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Amazon software glitches reportedly firing workers who apply for medical leave

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Amazon has been shortchanging employees who apply for medical leave or firing them as “no shows” during the pandemic because of software glitches and human error, according to an explosive report.

The e-commerce giant is still trying to fix the problem — which was exposed in a New York Times report in June — and identify employees who were wronged, a spokesperson for the company told the publication.

Employees at warehouses and the company’s Seattle headquarters reportedly faced a nightmare of red tape when they applied for medical leave, including for the birth of a child or medical crisis. In some cases, they were erroneously fired for not showing up to work which immediately stopped their paychecks, according to the report, which cited confidential internal documents.

The problem is more widespread than previously reported, and was described by Amazon insiders as one of “gravest human resource problems,” affecting its 1.3 million employees, according to the report.

In some cases, employees who applied for temporary leave found that Amazon had stopped their paychecks.
REUTERS

The company is scrambling to address the problem, appointing executive Bethany Reyes to spearhead the initiative, which includes hiring hundreds of human resource reps and training them to be more empathetic, according to the report.

Attendance software mistakenly marked employees who’d been approved for leave as “no-shows” while doctors notes disappeared and employees were directed to call centers in in Costa Rica, India and Las Vegas, the report states.

The exterior of a huge Amazon factory
The online behemoth has been accused of stinting on worker-safety measures at some fulfillment centers.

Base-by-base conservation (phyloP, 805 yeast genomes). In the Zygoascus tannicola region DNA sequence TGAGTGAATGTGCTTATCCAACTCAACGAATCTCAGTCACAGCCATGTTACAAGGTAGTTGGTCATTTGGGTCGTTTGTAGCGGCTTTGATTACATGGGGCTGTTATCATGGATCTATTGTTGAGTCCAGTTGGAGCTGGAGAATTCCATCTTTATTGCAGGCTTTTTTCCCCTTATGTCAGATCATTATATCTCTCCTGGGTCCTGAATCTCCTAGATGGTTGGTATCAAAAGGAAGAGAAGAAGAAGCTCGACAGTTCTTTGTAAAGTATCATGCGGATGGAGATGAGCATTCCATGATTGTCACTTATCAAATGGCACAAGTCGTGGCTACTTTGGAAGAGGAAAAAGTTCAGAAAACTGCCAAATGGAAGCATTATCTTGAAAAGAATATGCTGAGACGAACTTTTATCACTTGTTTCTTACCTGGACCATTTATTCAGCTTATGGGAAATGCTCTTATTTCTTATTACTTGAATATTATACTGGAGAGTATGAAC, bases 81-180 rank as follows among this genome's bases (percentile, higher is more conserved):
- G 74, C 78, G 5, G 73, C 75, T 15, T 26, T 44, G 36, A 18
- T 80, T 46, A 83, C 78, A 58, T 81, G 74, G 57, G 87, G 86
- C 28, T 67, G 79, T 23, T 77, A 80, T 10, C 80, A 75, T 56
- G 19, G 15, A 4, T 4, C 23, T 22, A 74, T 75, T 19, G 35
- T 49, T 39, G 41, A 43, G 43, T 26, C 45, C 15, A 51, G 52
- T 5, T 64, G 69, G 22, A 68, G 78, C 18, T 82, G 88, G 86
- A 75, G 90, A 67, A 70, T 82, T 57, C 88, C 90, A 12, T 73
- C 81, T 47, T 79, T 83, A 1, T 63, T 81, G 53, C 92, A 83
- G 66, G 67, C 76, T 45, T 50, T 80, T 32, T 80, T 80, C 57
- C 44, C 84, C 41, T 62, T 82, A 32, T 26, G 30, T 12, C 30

These problems, Reyes told The Times, are “the most dire issue you could have.”

Kelly Nantel, an Amazon spokesperson.

“The NY Times article suggests these issues are wide-spread and ongoing. They are not,” Amazon spokesperson Kelly Nantel said. “In fact, the controls we’ve implemented over the last 18 months have resulted in less than 1 percent of people experiencing an issue while being on paid leave. Certainly the unprecedented nature of COVID did put a strain on our system’s ability to keep pace with demand and we’ve been hard at work investing and inventing to do better every day.”

Amazon has struggled with its public image during the pandemic, in which it was accused of treating its warehouse workers callously without regard for their safety during the height of COVID-19 outbreak. 

Although it beat an organizing effort at an Alabama warehouse earlier this year, Amazon has been called out by regulators, legislators and employees around the world for treating its workers poorly, by emphasizing speed and efficiency at the expense of employees’ well being.

A woman works in an Amazon factory
Amazon’s need for speed has allegedly put a strain on workers — and contributed to employee activism.
AFP via Getty Images

Amazon is facing another labor push at a warehouse in Staten Island, NY.

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